Thursday, 26 November 2009

Foreign subtitles can help comprehension of a second language in a regional accent

My recent efforts at speaking French whilst in the French-speaking part of Switzerland mostly provoked derisory laughter from the natives, so I know all about difficulties with accent and pronunciation. According to a new study, I could benefit from watching French films with French, but not English, subtitles.

Like the boundaries between colours, the boundaries between verbal sounds (or "phonemes") are somewhat arbitrary, and they can especially vary according to regional accent. Now the psycholinguists Holger Mitterer and James McQueen have shown that foreign-language subtitles can help us retune our perception of these phonetic boundaries thus aiding our comprehension of a foreign language spoken with an unfamiliar accent.

One hundred and twenty Dutch participants, proficient in both their native Dutch and English, watched either a 25 minute clip of the British film Trainspotting (featuring characters with strong Scottish accents) or a 25 minute clip from the Australian English sit-com Kath and Kim (featuring Australian accents). Half the participants had the benefit of Dutch subtitles whilst the others had English subtitles.

Afterwards the participants were played dozens of audio excerpts (without subtitles) from both earlier videos, plus novel excerpts not featured in the earlier videos, and their task was to repeat back the utterances as accurately as possible.

The key finding is that the participants who'd watched Trainspotting with English subtitles were subsequently much better at repeating back novel excerpts from that film than were participants who'd either watched the film with Dutch subtitles or watched Kath and Kim. In other words, just 25 minutes exposure to English spoken with a Scottish accent, plus English subtitles, allowed participants to retune their perception of the language's sounds in line with the Scottish speakers. By contrast, Dutch subtitles actually impaired performance, interfering with participants' ability to tune into the Scottish accent.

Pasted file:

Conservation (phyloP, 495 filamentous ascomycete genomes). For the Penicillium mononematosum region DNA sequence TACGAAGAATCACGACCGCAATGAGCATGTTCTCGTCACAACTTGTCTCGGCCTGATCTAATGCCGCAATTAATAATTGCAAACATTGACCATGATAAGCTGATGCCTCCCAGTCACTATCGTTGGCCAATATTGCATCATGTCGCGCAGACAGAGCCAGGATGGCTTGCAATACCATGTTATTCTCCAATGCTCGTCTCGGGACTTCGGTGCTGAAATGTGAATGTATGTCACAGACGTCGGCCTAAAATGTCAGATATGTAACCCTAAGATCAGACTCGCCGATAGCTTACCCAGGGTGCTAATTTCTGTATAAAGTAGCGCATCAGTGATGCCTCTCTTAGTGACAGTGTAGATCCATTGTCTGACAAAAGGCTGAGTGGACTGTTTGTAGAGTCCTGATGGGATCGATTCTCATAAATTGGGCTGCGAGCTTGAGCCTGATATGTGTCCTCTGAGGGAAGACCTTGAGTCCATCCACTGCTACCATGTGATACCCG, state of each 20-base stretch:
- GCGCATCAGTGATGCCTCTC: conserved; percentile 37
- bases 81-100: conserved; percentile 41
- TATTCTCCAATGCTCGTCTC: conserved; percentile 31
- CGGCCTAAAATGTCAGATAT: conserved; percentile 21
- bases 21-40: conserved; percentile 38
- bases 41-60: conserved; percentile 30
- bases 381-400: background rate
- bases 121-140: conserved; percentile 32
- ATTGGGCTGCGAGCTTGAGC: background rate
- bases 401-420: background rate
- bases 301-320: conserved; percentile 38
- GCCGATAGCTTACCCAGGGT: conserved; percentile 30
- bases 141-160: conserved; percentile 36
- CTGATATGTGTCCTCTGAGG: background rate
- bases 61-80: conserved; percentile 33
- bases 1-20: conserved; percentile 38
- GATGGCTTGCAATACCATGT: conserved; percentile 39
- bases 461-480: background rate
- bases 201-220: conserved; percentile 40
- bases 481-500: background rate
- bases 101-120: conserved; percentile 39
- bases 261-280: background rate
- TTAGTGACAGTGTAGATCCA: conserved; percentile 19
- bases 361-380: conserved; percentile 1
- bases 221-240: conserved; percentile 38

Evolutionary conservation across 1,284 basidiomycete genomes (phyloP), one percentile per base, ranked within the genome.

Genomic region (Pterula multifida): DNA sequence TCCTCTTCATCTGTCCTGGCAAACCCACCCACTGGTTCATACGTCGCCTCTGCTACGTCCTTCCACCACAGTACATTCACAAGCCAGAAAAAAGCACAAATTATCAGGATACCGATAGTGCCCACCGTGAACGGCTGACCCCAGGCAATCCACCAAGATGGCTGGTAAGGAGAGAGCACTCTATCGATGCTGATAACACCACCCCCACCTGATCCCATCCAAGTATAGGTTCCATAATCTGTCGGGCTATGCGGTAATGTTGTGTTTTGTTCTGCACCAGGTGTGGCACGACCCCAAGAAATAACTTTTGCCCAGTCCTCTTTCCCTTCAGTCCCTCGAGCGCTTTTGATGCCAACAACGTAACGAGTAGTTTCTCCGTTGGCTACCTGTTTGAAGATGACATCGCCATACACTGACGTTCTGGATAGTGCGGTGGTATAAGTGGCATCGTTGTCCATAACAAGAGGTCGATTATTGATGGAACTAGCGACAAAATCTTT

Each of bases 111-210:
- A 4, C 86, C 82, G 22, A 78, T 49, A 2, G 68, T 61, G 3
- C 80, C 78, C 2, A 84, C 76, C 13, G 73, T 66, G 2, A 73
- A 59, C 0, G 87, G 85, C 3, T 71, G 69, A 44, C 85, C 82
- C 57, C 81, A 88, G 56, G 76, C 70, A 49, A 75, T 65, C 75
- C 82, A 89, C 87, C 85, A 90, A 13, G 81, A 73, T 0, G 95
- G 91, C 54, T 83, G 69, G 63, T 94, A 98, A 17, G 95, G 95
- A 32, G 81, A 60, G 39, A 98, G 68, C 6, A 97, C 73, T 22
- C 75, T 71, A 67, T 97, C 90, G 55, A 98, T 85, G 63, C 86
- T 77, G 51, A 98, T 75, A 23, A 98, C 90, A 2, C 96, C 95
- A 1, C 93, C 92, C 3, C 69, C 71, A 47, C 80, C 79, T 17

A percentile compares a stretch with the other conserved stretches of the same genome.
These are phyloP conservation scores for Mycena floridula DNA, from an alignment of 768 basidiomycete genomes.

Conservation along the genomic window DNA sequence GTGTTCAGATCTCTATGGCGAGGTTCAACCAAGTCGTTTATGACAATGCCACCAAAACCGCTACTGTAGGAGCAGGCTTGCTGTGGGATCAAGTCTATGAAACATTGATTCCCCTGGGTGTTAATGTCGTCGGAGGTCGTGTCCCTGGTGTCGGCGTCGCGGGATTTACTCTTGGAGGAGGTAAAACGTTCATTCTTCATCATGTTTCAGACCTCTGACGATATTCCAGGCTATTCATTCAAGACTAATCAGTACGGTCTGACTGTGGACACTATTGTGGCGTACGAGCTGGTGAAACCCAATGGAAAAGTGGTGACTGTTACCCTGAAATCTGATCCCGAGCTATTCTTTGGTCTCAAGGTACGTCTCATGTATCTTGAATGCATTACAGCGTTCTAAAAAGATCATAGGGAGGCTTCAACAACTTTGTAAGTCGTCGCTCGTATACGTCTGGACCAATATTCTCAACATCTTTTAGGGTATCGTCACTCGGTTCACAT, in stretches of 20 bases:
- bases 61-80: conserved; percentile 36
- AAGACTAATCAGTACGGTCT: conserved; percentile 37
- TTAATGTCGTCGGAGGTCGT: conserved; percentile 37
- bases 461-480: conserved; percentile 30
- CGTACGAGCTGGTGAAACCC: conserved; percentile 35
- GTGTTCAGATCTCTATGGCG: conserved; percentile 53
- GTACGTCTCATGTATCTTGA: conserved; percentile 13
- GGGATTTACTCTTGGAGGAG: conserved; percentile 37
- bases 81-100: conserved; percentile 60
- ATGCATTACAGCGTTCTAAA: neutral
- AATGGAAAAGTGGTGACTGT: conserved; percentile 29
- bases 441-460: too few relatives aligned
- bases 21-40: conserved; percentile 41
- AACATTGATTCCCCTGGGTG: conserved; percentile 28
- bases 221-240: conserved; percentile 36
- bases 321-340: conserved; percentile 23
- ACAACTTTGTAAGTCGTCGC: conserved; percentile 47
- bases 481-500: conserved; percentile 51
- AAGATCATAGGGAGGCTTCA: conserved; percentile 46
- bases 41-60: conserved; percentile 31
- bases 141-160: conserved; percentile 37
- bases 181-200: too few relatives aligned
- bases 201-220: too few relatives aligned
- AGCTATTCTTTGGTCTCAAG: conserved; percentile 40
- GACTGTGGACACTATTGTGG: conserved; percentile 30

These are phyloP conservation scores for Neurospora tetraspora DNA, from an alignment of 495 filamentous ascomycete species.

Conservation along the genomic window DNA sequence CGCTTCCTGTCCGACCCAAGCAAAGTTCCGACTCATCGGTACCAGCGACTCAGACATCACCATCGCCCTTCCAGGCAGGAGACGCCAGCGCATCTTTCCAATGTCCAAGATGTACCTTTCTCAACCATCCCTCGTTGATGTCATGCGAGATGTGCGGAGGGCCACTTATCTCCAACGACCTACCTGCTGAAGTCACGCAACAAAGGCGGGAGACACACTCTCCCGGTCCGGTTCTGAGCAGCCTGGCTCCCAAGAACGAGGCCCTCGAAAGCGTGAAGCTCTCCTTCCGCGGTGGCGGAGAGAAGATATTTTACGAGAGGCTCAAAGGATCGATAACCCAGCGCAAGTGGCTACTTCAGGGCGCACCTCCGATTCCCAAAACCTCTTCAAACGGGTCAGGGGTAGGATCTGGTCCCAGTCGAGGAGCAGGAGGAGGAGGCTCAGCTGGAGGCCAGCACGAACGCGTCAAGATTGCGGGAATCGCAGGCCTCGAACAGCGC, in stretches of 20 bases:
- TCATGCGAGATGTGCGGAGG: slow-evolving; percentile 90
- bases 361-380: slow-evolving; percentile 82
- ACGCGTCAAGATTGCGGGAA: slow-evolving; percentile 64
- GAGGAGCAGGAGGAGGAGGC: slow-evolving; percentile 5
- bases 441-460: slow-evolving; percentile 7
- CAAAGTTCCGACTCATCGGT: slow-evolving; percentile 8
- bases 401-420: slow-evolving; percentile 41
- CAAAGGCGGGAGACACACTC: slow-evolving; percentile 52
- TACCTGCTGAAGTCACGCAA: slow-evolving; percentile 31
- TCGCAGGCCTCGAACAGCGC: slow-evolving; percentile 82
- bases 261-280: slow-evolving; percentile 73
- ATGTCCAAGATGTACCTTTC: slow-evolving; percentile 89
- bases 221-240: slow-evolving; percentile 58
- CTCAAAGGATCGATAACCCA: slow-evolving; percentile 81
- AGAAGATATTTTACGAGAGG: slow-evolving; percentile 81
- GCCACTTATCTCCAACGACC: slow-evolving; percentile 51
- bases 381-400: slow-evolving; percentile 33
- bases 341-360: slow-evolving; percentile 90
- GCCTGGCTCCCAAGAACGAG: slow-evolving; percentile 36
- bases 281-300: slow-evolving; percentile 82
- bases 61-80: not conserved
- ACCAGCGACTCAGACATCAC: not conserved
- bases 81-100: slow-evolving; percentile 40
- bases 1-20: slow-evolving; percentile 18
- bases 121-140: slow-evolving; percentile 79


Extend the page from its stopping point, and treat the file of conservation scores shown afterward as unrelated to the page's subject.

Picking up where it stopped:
It was a similar story for participants who watched Kath and Kim - English subtitles helped them to tune into the Australian accent, whereas Dutch subtitles were a hindrance.

The researchers said their finding has important practical implications for people wishing to improve their recognition of a second language spoken with a regional accent. "It is often possible to select foreign subtitles on commercial DVDs," they said. "So if, for example, an American speaker of Mexican Spanish wants to improve her understanding of European Spanish, we suggest that she should watch some DVDs of European Spanish films with Spanish subtitles."

ResearchBlogging.orgMitterer, H., & McQueen, J. (2009). Foreign Subtitles Help but Native-Language Subtitles Harm Foreign Speech Perception PLoS ONE, 4 (11) DOI: 10.1371/journal.pone.0007785

Post written by Christian Jarrett (@psych_writer) for the BPS Research Digest.

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1 comment:

Paul Beaufait said...

Hi Christian,

Thank you for sharing your findings and thoughts about subtitles.

Though you used the word "foreign" a handful of times or more in your post (including title and reference), and the reference that you provided used the same word over 40 times, I have found in neither source a definition of foreign.

What makes you think that languages (other than your own) are foreign, or that foreign-ness has any multi-lateral explanatory power?

I can imagine communities in which dozens (or more) various languages are spoken, none of which are foreign. Where are you coming from?

Cheers, Paul

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